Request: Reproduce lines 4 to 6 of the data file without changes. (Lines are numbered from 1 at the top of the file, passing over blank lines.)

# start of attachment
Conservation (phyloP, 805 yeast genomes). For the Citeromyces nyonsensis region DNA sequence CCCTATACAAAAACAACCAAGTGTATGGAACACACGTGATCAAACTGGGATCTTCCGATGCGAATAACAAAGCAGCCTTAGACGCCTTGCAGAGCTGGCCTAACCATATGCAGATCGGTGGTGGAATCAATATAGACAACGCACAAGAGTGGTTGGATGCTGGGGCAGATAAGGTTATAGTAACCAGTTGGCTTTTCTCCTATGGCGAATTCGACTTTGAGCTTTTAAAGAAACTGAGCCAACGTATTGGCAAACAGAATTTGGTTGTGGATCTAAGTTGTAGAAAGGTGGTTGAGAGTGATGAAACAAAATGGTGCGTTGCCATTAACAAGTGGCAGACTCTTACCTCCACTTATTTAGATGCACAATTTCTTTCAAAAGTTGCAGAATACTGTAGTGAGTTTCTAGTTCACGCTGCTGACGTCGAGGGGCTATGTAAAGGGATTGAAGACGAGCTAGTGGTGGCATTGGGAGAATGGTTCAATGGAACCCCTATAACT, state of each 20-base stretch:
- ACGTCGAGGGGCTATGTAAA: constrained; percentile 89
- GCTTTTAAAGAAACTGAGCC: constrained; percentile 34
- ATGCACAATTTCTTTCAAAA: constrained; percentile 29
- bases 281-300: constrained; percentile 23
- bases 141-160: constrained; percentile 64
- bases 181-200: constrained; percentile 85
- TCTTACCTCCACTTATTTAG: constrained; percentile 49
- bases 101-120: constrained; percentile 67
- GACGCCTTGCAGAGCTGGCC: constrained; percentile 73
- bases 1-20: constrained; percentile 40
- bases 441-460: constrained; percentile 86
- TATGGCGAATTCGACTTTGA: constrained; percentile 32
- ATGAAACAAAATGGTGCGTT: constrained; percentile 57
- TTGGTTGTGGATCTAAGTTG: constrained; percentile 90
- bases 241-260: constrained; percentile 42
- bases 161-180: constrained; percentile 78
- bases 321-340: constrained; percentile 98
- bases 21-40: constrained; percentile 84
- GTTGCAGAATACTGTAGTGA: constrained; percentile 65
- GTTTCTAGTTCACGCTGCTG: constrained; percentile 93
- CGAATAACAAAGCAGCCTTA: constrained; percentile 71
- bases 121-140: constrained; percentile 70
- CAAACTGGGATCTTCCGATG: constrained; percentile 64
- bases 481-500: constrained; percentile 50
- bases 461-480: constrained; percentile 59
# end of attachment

- ATGCACAATTTCTTTCAAAA: constrained; percentile 29
- bases 281-300: constrained; percentile 23
- bases 141-160: constrained; percentile 64